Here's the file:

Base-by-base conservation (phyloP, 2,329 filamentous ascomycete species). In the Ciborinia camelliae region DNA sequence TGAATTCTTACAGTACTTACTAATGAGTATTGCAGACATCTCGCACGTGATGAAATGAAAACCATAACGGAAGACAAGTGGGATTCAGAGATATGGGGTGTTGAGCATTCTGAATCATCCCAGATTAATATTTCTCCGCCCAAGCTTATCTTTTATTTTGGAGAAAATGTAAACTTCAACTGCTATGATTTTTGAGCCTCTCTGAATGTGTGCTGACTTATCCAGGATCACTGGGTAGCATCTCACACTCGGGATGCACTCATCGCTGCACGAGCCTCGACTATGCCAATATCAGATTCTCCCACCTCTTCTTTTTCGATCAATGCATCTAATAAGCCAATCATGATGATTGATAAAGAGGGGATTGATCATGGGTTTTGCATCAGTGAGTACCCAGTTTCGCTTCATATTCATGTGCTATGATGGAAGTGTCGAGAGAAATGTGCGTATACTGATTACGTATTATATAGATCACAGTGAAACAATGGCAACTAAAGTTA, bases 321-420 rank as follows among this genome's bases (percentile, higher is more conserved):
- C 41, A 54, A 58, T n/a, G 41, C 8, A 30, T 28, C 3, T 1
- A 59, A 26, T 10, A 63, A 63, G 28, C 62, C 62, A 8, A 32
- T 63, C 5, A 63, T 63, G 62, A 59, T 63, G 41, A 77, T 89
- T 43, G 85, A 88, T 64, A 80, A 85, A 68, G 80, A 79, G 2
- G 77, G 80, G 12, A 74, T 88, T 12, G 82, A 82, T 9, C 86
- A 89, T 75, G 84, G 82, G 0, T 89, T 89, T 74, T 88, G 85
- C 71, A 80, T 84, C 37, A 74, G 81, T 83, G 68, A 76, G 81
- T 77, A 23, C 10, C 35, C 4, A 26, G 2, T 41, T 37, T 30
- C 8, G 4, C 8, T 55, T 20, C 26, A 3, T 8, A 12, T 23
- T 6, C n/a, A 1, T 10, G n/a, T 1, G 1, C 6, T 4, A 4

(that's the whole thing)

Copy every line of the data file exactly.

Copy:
Base-by-base conservation (phyloP, 2,329 filamentous ascomycete species). In the Ciborinia camelliae region DNA sequence TGAATTCTTACAGTACTTACTAATGAGTATTGCAGACATCTCGCACGTGATGAAATGAAAACCATAACGGAAGACAAGTGGGATTCAGAGATATGGGGTGTTGAGCATTCTGAATCATCCCAGATTAATATTTCTCCGCCCAAGCTTATCTTTTATTTTGGAGAAAATGTAAACTTCAACTGCTATGATTTTTGAGCCTCTCTGAATGTGTGCTGACTTATCCAGGATCACTGGGTAGCATCTCACACTCGGGATGCACTCATCGCTGCACGAGCCTCGACTATGCCAATATCAGATTCTCCCACCTCTTCTTTTTCGATCAATGCATCTAATAAGCCAATCATGATGATTGATAAAGAGGGGATTGATCATGGGTTTTGCATCAGTGAGTACCCAGTTTCGCTTCATATTCATGTGCTATGATGGAAGTGTCGAGAGAAATGTGCGTATACTGATTACGTATTATATAGATCACAGTGAAACAATGGCAACTAAAGTTA, bases 321-420 rank as follows among this genome's bases (percentile, higher is more conserved):
- C 41, A 54, A 58, T n/a, G 41, C 8, A 30, T 28, C 3, T 1
- A 59, A 26, T 10, A 63, A 63, G 28, C 62, C 62, A 8, A 32
- T 63, C 5, A 63, T 63, G 62, A 59, T 63, G 41, A 77, T 89
- T 43, G 85, A 88, T 64, A 80, A 85, A 68, G 80, A 79, G 2
- G 77, G 80, G 12, A 74, T 88, T 12, G 82, A 82, T 9, C 86
- A 89, T 75, G 84, G 82, G 0, T 89, T 89, T 74, T 88, G 85
- C 71, A 80, T 84, C 37, A 74, G 81, T 83, G 68, A 76, G 81
- T 77, A 23, C 10, C 35, C 4, A 26, G 2, T 41, T 37, T 30
- C 8, G 4, C 8, T 55, T 20, C 26, A 3, T 8, A 12, T 23
- T 6, C n/a, A 1, T 10, G n/a, T 1, G 1, C 6, T 4, A 4